Politically, Romer focused on the quality and affordability of child care; improving K-12 education; reforming higher education; using technology to improve learning at all levels; making state government more efficient and user friendly; improving public safety; maintaining a healthy economy; and working with local governments and citizens to plan for and direct Colorado's rapid growth and to protect its environment.
Romer's goal was to "make Colorado the best place to raise a child," and this theme earned support from a wide range of the political spectrum. Romer was known nationally as a consensus builder on complex and controversial issues. For this he was named Public Official of the Year by Governing Magazine. In the 90's, Romer battled a Republican-dominated General Assembly to further address the needs of children, in passing the "homeless teen act" to further provide assistance to homeless teenagers.
In January 1997, Romer was elected to serve as general chairman of the Democratic National Committee. Romer served as national vice chair of the Democratic Leadership Council, and was a national co-chairman of the Clinton-Gore '96 campaign. In 1992, he was co-chairman of the Democratic National Platform Committee. He chaired the Democratic Governors Association in 1991. He also chaired the Education Commission of the States in 1994-1995, and served on the Bipartisan Commission for the Reform of Entitlements in 1993-1994.
From 1992-1993, he served as chair of the National Governors Association. In 1995, Romer was part of a bipartisan effort by the nation's governors to reform Medicaid.
A national leader in education policy, Romer chaired the National Education Goals Panel, focusing its work on preparing young children for school. As that panel's first chairman in the early 1990s, he was responsible for helping develop the first national education report card. Romer was also co-vice chairman of ACHIEVE, an effort by the nation's governors and major corporate leaders to reform education by the use of standards and assessments. In 1996, he was awarded the prestigious Harold W. McGraw Jr. Prize in Education. Romer, along with then Utah Governor Mike Leavitt, were two of the key founders of Western Governors University, an innovative, "virtual university," which is available to people throughout the United States.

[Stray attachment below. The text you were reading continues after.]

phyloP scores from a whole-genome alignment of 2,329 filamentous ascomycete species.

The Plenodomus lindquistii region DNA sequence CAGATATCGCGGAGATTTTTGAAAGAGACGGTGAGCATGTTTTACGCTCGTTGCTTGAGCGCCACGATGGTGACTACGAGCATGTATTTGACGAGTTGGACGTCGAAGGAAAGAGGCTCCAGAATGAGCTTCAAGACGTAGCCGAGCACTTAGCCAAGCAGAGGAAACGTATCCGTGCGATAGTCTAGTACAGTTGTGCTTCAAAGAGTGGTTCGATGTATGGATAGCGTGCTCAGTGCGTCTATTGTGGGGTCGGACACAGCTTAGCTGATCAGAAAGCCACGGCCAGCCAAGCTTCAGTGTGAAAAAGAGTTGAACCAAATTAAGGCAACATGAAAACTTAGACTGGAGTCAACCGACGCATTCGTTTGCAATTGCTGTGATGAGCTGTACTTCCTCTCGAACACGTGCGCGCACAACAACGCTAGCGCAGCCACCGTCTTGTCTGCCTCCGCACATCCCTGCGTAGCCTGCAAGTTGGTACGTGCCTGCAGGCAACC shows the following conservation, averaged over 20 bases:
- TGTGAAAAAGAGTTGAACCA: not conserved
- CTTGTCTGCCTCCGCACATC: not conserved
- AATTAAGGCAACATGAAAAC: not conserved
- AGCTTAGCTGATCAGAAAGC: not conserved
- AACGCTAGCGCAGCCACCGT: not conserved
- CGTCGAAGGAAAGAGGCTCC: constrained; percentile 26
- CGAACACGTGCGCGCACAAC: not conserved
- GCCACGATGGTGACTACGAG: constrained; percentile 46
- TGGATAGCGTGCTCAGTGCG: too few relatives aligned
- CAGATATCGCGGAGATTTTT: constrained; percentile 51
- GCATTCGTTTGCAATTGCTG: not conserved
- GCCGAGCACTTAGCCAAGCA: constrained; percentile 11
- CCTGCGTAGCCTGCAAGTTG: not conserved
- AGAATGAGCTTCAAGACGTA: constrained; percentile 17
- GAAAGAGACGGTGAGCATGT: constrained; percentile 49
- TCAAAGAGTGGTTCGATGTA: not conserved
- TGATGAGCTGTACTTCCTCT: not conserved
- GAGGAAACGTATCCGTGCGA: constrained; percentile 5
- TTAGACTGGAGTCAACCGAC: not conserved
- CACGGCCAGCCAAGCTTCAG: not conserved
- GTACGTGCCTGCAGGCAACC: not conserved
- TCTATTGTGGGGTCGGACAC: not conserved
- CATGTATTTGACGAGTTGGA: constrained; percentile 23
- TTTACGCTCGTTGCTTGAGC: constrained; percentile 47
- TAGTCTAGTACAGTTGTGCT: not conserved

Romer grew up in the southeastern Colorado town of Holly and is also the owner, with one of his sons, of a chain of John Deere equipment stores in Colorado, Virginia and Florida. He helped develop Colorado's Centennial Airport, ran a flying school and owned and operated a ski area. He also helped manage his family's agricultural operations throughout Colorado for several years, and was a lawyer in Denver in the 1950s and 1960s.
Romer received a bachelor's degree in agricultural economics from Colorado State University in 1950, where he served for one year as President of the Associated Students of Colorado State University. He later received a law degree from the University of Colorado School of Law in 1952. He also studied ethics at Yale University, and was a legal officer in the U.S. Air Force.
In law, his name is associated with the anti-discrimination suit Romer v. Evans that was brought to the Supreme Court during his tenure as Governor of Colorado. Though he was opposed to the amendment to the Constitution of Colorado in question, he was forced to defend it in his position as Governor.
He and his wife, Bea, have seven children and 18 grandchildren. One of his sons is economist Paul Romer.
On July 1, 2001, he became Superintendent of the Los Angeles Unified School District, where he served for six years. On October 12, 2006, the Los Angeles Board of Education unanimously named David L. Brewer III as his successor. A May 8, 2006 Los Angeles Times article suggested naming a school after Romer. LAUSD announced that Roy Romer Middle School would open in 2008 in the eastern San Fernando Valley.
His son, Chris Romer, was elected to a Colorado State Senate seat from Denver in November 2006.